Healthcare delivery in 2020.

The healthcare industry is undergoing a massive shift. As a wave of baby boomer physicians retire, millennials are beginning their careers and setting up their practices. Along with these generational changes, digital technology is transforming the healthcare landscape for patients and their care team.

Today, EMR penetration among Canadian primary care physicians has reached 85% and encouragingly, a survey among Canadian physicians showed that 31% are using 6 to 9 EMR functionalities to support patient care, but despite the progress only 36% of physicians and 34% of specialists are using 1 – 2 EMR functionalities. While digital health technology holds the promise to empower Canadians to be more engaged in their ongoing care and proactively manage their health, the same survey highlighted that while practices and clinics may be more accessible by way of digital technology, it is rare for primary care practices to offer e-services to either request an appointment (9%) or book a confirmed appointment (3%). And only 4% of primary care physicians and 9% of specialists enable patients to visit with them online via video (virtual visit).

Meanwhile, it’s become increasingly complex to provide optimal care. Today’s physicians are seeing more patients, ordering more tests, and performing more administrative tasks than ever before. Technology can support physicians to work more efficiently, elevate care delivery and improve patient outcomes.

Open the lines of communication.

New technologies turn patients from spectators into active participants in their own care, and turn the patient/physician relationship into a partnership.

Take the EMR for example. It isn’t only for storing patient records and data. As the main component of a clinic’s operation, the EMR can become a powerful hub through which communications flow to facilitate continuity of care. Tools such as outcomes dashboards are advancing the care of patients with chronic diseases and offering a lense into critical data by identifying high risk patients, providing workflow efficiencies and supporting the adoption of guideline-based care.

While making administrative tasks easier and more efficient for clinic staff, EMRs also enable patients to make and manage appointments online, complete digital patient forms, and check themselves in at a digital kiosk. Up-to-date patient information can be accessed by the physician during a patient encounter leading to focused, quality visits, more accurate diagnoses and greater patient participation in their own healthcare journey.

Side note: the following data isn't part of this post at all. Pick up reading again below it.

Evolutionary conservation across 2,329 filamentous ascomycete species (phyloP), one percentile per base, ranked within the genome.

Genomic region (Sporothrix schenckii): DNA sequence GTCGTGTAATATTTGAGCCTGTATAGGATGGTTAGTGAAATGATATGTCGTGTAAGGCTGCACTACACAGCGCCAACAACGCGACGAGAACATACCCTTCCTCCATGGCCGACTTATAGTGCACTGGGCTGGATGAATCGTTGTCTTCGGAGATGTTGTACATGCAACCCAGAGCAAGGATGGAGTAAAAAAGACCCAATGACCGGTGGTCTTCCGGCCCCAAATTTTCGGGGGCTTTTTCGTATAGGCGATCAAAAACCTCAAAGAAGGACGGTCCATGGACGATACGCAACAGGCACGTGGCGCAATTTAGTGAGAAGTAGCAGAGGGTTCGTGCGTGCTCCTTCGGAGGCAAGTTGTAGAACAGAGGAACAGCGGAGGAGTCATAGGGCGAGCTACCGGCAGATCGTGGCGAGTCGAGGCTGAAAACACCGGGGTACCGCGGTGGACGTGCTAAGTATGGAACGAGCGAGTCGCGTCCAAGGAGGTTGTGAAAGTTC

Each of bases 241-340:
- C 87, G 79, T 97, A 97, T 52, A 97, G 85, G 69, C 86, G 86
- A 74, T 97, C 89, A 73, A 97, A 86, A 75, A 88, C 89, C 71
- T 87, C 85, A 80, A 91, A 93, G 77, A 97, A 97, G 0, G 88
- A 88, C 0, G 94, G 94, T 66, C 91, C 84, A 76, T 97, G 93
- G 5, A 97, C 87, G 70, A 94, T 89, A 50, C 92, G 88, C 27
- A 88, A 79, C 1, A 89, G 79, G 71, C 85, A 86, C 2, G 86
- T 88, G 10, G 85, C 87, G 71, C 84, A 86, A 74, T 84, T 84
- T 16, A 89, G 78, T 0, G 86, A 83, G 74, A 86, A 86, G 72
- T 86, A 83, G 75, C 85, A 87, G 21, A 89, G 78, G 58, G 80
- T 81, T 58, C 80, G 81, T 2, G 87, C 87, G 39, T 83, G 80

EMR-integrated services like TELUS’ EMR Mobile app, which is complimentary for TELUS Health EMR users, help physicians stay connected to the practice. The service enables them to access patient charts, their schedules and clinic information, view and process labs, read or send messages, and take pictures of symptoms and upload them directly to the patient chart in the EMR – without having to be in the office.

Improve patient access to care.

An important tool in removing barriers to care for Canadians is virtual care. Through virtual care, patients can call, text or video chat with healthcare practitioners using their computers or mobile devices, from anywhere, at any time.

Virtual care technology enables more effective communication with patients – especially those living in remote areas, those without a family physician, and patients with physical barriers or mobility issues.

Virtual patient/physician interactions help reduce the number of in-office encounters, decrease the length of visits, and allow for more patient-centric care.

Simplify physician-to-physician collaboration.

In a paper and faxed-based paradigm, continued reliance on outdated tools makes for unnecessary inefficiencies and stress for clinicians. Fortunately, healthtech innovations are changing the face of collaboration among physicians and improving the continuity of care.

One such innovation is TELUS Health’s MedDialog, a national clinical solution that allows doctors to communicate electronically with other healthcare professionals regarding the care of their patients directly from their EMR. It enables more efficient clinical practice and better patient care by eliminating the need for phone and fax communications and ensuring that all communication history, such as referrals, specialist consultations, laboratory testing results and other patient information, remains in the EMR. This saves time, reduces the need for manual transcribing and streamlines communication among members of the patient’s care team.

Using technology to shape healthcare delivery.

Physicians need — and want — to gain a deeper understanding of how technology can be embraced for more efficient practices.

Patients too are looking forward to more advanced, technology-based care. According to a CMA-commissioned survey that examined perceptions and acceptance of technology in healthcare, three out of four Canadians believe new technologies could solve existing issues in our healthcare system.

An exciting future lies ahead where digital healthcare can empower patients to take control of their own health, increase quality of life and limit chronic illness, while connecting physicians in the circle of care. How will you shape your practice in the next decade?

This article was initially published in the February 2020 digital edition of Canadian Healthcare Technology online, a special issue focused on Ontario Health Teams.

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